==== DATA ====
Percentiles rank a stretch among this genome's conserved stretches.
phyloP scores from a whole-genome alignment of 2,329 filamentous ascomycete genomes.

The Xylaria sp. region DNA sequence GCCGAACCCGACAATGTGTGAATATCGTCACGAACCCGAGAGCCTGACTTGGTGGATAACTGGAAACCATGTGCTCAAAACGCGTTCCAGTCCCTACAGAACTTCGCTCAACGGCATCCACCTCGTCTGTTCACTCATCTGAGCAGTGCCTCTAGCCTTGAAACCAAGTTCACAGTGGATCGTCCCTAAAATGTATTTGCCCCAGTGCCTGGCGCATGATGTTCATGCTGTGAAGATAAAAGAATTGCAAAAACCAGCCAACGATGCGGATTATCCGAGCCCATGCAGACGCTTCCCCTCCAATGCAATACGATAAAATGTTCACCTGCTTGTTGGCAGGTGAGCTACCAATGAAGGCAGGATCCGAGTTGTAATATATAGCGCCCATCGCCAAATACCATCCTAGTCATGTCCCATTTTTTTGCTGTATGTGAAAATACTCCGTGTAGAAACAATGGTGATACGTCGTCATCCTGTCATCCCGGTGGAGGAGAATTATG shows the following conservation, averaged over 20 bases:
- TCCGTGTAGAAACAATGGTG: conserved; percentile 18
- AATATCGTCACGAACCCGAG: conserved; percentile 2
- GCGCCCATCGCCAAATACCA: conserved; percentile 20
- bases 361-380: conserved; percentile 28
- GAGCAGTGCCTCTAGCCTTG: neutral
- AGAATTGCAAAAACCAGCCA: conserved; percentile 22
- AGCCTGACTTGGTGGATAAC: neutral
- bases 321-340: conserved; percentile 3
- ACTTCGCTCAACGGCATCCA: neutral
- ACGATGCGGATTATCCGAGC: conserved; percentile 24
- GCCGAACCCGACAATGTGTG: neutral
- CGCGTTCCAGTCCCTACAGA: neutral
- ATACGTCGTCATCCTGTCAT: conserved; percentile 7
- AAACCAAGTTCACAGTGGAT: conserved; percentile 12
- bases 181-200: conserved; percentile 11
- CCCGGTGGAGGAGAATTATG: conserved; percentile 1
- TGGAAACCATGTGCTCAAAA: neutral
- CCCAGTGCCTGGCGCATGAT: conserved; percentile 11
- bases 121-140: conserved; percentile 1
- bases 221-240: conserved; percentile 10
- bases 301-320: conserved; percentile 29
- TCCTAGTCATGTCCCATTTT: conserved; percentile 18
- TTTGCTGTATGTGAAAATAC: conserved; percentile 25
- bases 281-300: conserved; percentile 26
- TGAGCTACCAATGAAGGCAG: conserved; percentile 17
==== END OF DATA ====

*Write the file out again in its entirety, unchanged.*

Percentiles rank a stretch among this genome's conserved stretches.
phyloP scores from a whole-genome alignment of 2,329 filamentous ascomycete genomes.

The Xylaria sp. region DNA sequence GCCGAACCCGACAATGTGTGAATATCGTCACGAACCCGAGAGCCTGACTTGGTGGATAACTGGAAACCATGTGCTCAAAACGCGTTCCAGTCCCTACAGAACTTCGCTCAACGGCATCCACCTCGTCTGTTCACTCATCTGAGCAGTGCCTCTAGCCTTGAAACCAAGTTCACAGTGGATCGTCCCTAAAATGTATTTGCCCCAGTGCCTGGCGCATGATGTTCATGCTGTGAAGATAAAAGAATTGCAAAAACCAGCCAACGATGCGGATTATCCGAGCCCATGCAGACGCTTCCCCTCCAATGCAATACGATAAAATGTTCACCTGCTTGTTGGCAGGTGAGCTACCAATGAAGGCAGGATCCGAGTTGTAATATATAGCGCCCATCGCCAAATACCATCCTAGTCATGTCCCATTTTTTTGCTGTATGTGAAAATACTCCGTGTAGAAACAATGGTGATACGTCGTCATCCTGTCATCCCGGTGGAGGAGAATTATG shows the following conservation, averaged over 20 bases:
- TCCGTGTAGAAACAATGGTG: conserved; percentile 18
- AATATCGTCACGAACCCGAG: conserved; percentile 2
- GCGCCCATCGCCAAATACCA: conserved; percentile 20
- bases 361-380: conserved; percentile 28
- GAGCAGTGCCTCTAGCCTTG: neutral
- AGAATTGCAAAAACCAGCCA: conserved; percentile 22
- AGCCTGACTTGGTGGATAAC: neutral
- bases 321-340: conserved; percentile 3
- ACTTCGCTCAACGGCATCCA: neutral
- ACGATGCGGATTATCCGAGC: conserved; percentile 24
- GCCGAACCCGACAATGTGTG: neutral
- CGCGTTCCAGTCCCTACAGA: neutral
- ATACGTCGTCATCCTGTCAT: conserved; percentile 7
- AAACCAAGTTCACAGTGGAT: conserved; percentile 12
- bases 181-200: conserved; percentile 11
- CCCGGTGGAGGAGAATTATG: conserved; percentile 1
- TGGAAACCATGTGCTCAAAA: neutral
- CCCAGTGCCTGGCGCATGAT: conserved; percentile 11
- bases 121-140: conserved; percentile 1
- bases 221-240: conserved; percentile 10
- bases 301-320: conserved; percentile 29
- TCCTAGTCATGTCCCATTTT: conserved; percentile 18
- TTTGCTGTATGTGAAAATAC: conserved; percentile 25
- bases 281-300: conserved; percentile 26
- TGAGCTACCAATGAAGGCAG: conserved; percentile 17